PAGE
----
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Tinkers – Paul Harding – Pulitzer Prize for Fiction 2010

Posted by the editors on Saturday, 26 November 2011

Tinkers (2009)(novel) By Paul Harding     Tinkers, Paul Harding’s first novel, and winner of the 2010 Pulitzer Prize for Fiction, is about the last days of an old, dying New Englander and the changeable mosaic of his last memories, of himself, his father, a tinker, and the rural and natural world of the past.  And it is in these last, poetic descriptions that Harding’s strength is brought to the fore: snow, light, ice on the limbs of trees, water, wood.  Though at times Harding pushes the poetic envelope a bit too far, Tinkers is quite a wonderful novel, about all that passes in memory, in drifts, swirls and eddies, in the time between tick and one’s last tock. (PR)

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Oh What a Paradise It Seems

Posted by the editors on Thursday, 3 November 2011


Oh What a Paradise It Seems (Novel) (1982) by John Cheever (The Wapshot Chronicle (1957), Bullet Park (1969, Falconer (1977), The Stories of John Cheever  (1978))   This slim novel, more of a novella, in fact, and the Pulitzer Prize-winning John Cheever‘s last work, though published nearly 30 years ago, deals with many themes unfortunately very much of today:  Pollution, forced migration, terrorism, corruption, old age, and, above all, a rootlessness tinged with an almost genetic memory of  “how it used to be”, almost “Walden Pond-esque”, marching to a different drummer, all with a contemporary sense of ambiguity.  Oh What a Paradise It Seems is not perfect; it is even, at times, a bit fragmented, but Cheever’s sense of word and phrase, of tenderness and irony, makes it a novel that one simply must read. (PR) “I went to the woods because I wished to live deliberately, to front only the essential facts of life, and see if I could not learn what it had to teach, and not, when I came to die, discover that I had not lived. I did not wish to live what was not life, living is so dear; nor did I wish to practise resignation, unless it was quite necessary. I wanted to live deep and suck out all the marrow of life..”  (Henry David ThoreauWalden (originally published as “Walden; or, Life in the Woods”), (1854))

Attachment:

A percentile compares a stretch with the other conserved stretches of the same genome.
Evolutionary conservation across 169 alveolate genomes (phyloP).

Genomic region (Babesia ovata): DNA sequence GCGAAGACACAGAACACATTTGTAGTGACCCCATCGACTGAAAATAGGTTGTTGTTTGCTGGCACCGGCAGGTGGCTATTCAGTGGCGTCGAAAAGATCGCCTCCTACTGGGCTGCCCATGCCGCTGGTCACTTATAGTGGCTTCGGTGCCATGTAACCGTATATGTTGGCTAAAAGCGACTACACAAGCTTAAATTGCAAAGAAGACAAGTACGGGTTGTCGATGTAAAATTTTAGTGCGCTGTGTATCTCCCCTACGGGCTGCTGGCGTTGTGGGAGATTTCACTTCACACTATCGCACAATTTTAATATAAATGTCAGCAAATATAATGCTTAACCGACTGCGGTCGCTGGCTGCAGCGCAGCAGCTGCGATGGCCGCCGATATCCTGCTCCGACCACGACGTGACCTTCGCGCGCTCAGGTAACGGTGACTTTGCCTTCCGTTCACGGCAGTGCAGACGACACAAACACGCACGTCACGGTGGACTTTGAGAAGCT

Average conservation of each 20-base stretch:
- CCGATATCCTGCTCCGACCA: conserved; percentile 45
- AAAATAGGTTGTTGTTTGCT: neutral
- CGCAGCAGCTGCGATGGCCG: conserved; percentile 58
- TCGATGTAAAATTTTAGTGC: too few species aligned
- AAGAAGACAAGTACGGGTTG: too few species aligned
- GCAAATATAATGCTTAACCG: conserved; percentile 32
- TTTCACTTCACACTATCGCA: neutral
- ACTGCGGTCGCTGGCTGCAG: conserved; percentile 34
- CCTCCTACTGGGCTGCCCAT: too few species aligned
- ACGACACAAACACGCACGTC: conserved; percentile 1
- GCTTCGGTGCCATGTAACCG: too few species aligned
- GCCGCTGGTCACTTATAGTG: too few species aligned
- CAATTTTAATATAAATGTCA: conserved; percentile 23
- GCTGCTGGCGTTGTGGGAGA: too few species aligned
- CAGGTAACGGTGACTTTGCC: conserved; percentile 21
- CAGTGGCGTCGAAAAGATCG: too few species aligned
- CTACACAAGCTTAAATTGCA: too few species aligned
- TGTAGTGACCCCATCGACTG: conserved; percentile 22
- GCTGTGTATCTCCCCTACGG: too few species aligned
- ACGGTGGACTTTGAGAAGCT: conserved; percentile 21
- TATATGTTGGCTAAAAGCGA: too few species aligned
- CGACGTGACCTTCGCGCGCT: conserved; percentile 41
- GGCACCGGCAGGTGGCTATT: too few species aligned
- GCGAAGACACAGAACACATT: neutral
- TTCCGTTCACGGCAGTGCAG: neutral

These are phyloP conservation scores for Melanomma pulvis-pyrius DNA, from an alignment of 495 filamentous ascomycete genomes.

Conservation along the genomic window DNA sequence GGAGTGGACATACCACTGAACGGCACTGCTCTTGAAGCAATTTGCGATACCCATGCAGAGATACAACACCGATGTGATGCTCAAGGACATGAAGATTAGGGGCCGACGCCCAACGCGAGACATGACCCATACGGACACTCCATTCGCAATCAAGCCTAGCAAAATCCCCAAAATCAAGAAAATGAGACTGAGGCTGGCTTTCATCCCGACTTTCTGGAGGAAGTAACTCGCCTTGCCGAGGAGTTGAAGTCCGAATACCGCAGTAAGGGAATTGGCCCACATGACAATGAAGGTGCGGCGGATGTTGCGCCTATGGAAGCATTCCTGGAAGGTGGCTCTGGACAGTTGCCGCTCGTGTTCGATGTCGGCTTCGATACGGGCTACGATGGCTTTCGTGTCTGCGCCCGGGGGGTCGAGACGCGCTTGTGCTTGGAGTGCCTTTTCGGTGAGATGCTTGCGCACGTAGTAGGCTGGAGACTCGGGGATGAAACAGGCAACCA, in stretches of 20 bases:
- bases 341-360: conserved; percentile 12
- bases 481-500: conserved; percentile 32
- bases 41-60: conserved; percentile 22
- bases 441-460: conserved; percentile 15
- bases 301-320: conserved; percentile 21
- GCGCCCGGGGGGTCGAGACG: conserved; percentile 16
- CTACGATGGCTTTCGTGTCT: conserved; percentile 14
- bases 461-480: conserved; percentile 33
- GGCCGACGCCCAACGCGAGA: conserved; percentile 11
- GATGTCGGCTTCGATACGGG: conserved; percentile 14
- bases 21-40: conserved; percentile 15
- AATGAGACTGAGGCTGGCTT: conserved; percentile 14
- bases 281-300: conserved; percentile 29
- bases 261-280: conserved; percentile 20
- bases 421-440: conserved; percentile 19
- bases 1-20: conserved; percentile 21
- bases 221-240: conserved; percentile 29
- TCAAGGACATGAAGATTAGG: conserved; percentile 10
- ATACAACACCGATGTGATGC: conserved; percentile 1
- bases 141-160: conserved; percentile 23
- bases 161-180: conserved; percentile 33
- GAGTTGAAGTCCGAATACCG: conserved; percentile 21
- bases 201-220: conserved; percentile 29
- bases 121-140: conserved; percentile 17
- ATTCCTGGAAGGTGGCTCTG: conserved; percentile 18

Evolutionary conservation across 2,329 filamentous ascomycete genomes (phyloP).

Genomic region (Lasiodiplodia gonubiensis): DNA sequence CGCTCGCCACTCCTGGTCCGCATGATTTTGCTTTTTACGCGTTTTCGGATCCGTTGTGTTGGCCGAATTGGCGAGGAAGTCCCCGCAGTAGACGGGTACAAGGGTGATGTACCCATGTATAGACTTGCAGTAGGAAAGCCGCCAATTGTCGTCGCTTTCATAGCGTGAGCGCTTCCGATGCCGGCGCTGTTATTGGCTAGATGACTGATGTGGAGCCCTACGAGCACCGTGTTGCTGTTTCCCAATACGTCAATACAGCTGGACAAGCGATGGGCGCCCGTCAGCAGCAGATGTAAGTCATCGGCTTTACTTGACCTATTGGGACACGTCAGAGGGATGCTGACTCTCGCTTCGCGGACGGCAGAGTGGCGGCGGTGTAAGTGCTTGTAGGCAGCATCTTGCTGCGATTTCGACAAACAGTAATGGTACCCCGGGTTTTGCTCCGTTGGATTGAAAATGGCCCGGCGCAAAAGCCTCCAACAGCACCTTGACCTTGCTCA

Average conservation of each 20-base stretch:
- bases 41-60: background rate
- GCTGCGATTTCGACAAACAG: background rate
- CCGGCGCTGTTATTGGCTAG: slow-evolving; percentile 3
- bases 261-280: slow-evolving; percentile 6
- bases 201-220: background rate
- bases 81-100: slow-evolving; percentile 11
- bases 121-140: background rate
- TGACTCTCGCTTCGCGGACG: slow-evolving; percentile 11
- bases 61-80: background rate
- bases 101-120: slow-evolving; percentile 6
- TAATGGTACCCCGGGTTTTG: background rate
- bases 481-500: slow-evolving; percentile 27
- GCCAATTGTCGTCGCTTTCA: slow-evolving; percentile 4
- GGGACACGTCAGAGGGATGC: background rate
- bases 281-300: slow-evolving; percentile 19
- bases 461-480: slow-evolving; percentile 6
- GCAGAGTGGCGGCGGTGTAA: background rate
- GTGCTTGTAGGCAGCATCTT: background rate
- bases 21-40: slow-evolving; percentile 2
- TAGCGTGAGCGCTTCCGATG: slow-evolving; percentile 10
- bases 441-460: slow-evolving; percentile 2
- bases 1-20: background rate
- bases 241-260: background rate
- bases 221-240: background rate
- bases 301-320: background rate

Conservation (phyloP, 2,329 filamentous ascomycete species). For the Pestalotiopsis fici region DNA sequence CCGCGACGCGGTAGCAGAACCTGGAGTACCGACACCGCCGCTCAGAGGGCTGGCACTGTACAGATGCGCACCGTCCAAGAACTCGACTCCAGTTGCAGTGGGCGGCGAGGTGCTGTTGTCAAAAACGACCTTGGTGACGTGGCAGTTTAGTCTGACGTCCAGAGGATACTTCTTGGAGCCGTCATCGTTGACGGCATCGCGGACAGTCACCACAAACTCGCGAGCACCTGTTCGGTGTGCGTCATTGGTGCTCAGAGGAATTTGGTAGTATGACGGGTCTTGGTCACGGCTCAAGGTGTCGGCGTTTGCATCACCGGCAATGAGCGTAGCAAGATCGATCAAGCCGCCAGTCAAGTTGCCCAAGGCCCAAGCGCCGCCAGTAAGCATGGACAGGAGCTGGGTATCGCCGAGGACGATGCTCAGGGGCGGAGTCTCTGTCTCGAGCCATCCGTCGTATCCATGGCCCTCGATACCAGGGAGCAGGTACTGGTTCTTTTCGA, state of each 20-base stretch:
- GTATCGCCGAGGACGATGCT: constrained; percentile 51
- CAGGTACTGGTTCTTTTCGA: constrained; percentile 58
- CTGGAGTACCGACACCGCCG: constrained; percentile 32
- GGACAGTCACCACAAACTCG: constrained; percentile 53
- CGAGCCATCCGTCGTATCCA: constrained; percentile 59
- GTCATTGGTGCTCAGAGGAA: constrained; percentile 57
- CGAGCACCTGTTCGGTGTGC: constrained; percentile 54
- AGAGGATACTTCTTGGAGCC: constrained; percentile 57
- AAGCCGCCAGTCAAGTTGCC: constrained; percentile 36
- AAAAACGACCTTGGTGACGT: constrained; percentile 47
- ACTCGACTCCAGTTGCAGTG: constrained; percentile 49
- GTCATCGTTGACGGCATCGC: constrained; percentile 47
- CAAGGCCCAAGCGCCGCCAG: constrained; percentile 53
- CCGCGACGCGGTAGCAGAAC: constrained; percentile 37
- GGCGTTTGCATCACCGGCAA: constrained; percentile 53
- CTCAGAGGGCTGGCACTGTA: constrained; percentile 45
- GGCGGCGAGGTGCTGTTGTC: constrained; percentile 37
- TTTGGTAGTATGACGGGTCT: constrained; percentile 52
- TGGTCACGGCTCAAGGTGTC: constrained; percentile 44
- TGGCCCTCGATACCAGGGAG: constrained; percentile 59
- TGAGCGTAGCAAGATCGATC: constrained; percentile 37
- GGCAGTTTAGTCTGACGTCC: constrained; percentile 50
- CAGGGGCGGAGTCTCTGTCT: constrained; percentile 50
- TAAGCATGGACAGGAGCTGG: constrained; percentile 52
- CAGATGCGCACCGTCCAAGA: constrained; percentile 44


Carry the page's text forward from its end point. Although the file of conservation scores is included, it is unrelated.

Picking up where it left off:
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The Dead Republic

Posted by the editors on Wednesday, 19 October 2011

The Dead Republic (2010)(Novel) by Roddy Doyle (The Commitments (1987), The Snapper (1990), The Van (1991), Paddy Clarke Ha Ha Ha (1993, winner of the Booker Prize), and others)   From Monument Valley in the American West, Henry Fonda, John Wayne, Maureen O’Hara and the director John Ford, to Ireland, the IRA, Margaret Thatcher, and the lovely green country-side, we follow former IRA hitman, manager of Louis Armstrong, would-be screenwriter, and aging lover, Henry Smart through the last half of his long, and very lively, life.  The Dead Republic, the final novel in Roddy Doyle‘s  The Last Roundup trilogy, the first book was A Star Called Henry (1999), and the second was Oh, Play That Thing! (2004), is a wonderful, thought-provoking tale of politics, religion and one man’s extraordinary life. (PR)

We recommend that you buy your books.  Have a wonderful personal library..